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The Ruins: Unrated (2008) [Blu-ray]


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Ruins [Blu-ray]
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Product Details

  • Actors: Shawn Ashmore, Jena Malone, Jonathan Tucker, Laura Ramsey, Joe Anderson
  • Directors: Carter Smith
  • Writers: Scott B. Smith
  • Producers: Ben Stiller, Chris Bender, Gary Barber, Jeremy Kramer, Roger Birnbaum
  • Format: AC-3, Color, Dolby, Dubbed, Subtitled, Widescreen, NTSC
  • Language: English
  • Subtitles: English, French, Portuguese, Spanish
  • Dubbed: French, Spanish
  • Region: Region A/1
  • Aspect Ratio: 2.35:1
  • Number of discs: 1
  • MPAA Rating: UNRATED
  • Studio: Paramount Studios
  • Release Date: July 8 2008
  • Run Time: 90 minutes
  • Average Customer Review: 3.2 out of 5 stars  See all reviews (4 customer reviews)
  • ASIN: B00194XBPW

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Customer Reviews

3.2 out of 5 stars
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Most helpful customer reviews

2 of 2 people found the following review helpful By Matthew King on July 13 2008
Format: DVD
"The Ruins" is a film adaptation of the popular Scott Smith novel of the same name. Released in 2006, it was the author's follow-up to 1993's acclaimed "A simple plan". As such, The Ruins came in with a lot of hype, and a few gushing reviews notably by Stephen King. But despite the fact the book has sold a great amount of copies, it has also been victim of some lashing critical ire, especially here on Amazon, where there are countless extremely negative reviews of the book due to its pacing, supposedly annoying characters and length. This movie adaptation attempts to mostly use the overarching concept of Smith's novel and deliver suspense in a tight, filler-free 95 minutes of running time. For the most part, it succeeds.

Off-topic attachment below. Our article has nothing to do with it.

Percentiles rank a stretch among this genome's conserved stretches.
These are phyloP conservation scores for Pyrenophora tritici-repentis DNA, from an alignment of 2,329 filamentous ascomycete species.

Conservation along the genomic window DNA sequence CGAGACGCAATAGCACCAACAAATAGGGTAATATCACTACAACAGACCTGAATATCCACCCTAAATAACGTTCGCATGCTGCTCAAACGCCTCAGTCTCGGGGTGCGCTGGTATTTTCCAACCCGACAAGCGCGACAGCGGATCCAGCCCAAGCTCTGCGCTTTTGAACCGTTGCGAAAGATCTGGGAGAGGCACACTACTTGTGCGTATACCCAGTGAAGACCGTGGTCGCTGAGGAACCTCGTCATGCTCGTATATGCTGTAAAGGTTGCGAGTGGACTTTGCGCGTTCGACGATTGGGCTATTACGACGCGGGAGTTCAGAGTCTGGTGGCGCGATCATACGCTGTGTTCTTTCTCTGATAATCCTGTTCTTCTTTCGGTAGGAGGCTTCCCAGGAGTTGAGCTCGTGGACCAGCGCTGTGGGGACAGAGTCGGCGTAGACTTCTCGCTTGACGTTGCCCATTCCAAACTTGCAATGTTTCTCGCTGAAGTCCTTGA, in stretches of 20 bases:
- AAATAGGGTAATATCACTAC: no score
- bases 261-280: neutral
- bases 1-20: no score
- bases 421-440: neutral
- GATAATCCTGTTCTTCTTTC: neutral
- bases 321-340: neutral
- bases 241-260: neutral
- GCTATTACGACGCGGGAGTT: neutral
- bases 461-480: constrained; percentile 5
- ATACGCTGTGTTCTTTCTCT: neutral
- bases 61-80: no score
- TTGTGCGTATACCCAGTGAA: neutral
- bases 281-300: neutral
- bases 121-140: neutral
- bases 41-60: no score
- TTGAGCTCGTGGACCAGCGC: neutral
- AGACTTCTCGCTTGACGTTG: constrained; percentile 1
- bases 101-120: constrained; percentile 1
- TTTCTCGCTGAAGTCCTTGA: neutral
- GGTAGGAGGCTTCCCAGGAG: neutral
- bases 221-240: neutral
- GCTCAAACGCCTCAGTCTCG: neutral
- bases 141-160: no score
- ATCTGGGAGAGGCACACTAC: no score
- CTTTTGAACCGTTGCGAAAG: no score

The film follows the travelling exploits of 4 vacationing college students who are in Mexico on an all-inclusive resort for some much needed rest, relaxation, and some partying thrown in for good measure. Times are good, and with only 2 days left of vacation time, they meet a young German traveller by the pool who tells them about a Ruin temple, off the beaten path that is supposedly tourist-free and would make a great one-day trip. The 4 take him up on the offer and despite the warnings of a couple of locals who say it's "bad place", they hire a villager to drop them off into the remote spot. Once they get there however they soon discover that there is a very good reason why these Ruins are so isolated and off the beaten path. Let the horror begin...

I found "The Ruins" to be an extremely effective horror film and somewhat unique within the horror genre. Of course, the "young people vacationing in a remote spot" has been done tireless amounts of times but the approach is somewhat different here.